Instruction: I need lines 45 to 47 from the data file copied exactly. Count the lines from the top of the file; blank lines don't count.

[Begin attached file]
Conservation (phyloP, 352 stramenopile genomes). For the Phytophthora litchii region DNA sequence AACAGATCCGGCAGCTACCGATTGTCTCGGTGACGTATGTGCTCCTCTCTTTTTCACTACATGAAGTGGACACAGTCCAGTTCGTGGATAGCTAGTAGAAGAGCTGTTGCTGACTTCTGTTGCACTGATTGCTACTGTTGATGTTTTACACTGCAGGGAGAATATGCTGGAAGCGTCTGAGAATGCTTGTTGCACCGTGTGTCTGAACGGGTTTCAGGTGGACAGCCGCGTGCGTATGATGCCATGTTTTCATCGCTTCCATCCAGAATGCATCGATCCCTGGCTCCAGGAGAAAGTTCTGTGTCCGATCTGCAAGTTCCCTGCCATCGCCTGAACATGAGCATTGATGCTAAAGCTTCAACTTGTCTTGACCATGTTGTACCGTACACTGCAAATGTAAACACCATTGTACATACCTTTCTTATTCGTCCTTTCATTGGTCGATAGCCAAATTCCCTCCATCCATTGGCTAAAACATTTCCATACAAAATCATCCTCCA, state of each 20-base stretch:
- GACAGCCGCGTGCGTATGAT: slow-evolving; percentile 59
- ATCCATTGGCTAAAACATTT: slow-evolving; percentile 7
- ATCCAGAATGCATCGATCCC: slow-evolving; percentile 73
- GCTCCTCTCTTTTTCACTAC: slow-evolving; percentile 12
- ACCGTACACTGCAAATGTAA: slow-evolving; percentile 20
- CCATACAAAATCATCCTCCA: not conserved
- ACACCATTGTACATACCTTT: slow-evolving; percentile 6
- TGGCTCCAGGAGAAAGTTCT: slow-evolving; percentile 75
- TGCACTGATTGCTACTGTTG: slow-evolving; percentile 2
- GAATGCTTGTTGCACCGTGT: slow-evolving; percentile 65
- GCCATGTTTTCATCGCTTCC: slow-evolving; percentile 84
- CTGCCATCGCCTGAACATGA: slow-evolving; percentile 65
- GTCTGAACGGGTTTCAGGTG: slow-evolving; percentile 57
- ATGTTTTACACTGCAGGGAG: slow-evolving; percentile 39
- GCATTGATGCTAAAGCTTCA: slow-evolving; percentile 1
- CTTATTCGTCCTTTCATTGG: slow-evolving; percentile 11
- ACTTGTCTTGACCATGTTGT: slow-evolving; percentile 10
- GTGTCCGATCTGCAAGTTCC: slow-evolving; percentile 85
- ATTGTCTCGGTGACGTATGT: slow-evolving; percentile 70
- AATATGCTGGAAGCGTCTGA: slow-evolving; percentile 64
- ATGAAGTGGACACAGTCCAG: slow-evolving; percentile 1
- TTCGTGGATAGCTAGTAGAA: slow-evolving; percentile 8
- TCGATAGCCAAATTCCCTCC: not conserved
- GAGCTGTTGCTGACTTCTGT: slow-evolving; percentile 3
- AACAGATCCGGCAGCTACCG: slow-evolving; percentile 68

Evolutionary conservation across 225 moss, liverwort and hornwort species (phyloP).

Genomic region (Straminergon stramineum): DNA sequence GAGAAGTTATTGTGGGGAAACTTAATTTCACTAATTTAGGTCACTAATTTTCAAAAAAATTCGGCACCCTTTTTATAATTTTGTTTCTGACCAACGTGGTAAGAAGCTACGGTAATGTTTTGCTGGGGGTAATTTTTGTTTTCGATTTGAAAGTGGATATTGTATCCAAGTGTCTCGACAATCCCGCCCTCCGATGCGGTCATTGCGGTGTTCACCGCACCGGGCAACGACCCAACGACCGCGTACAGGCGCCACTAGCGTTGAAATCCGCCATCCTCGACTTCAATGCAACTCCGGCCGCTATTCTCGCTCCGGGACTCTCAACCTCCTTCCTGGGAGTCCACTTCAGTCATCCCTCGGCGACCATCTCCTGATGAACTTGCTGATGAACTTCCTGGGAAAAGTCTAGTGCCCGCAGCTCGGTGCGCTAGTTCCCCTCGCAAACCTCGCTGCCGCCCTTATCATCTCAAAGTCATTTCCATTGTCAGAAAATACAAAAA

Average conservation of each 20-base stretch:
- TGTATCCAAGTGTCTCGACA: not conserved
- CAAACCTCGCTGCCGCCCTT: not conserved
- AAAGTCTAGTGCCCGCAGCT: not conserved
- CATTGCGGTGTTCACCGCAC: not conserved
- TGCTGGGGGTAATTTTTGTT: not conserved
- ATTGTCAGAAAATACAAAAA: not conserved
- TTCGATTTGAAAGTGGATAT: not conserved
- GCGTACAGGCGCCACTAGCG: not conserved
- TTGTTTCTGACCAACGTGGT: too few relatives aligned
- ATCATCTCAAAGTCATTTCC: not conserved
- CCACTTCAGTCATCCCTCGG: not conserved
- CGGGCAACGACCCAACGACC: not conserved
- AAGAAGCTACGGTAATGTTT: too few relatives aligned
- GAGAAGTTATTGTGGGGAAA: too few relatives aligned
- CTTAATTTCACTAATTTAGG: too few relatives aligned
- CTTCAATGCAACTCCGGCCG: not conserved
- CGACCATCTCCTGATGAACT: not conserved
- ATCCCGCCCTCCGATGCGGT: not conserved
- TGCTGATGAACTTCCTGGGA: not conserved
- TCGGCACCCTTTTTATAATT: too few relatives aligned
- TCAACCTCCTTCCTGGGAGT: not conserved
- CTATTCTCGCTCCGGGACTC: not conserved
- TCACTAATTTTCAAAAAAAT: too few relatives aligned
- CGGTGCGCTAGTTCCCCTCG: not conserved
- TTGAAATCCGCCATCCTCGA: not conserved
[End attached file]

- CTTCAATGCAACTCCGGCCG: not conserved
- CGACCATCTCCTGATGAACT: not conserved
- ATCCCGCCCTCCGATGCGGT: not conserved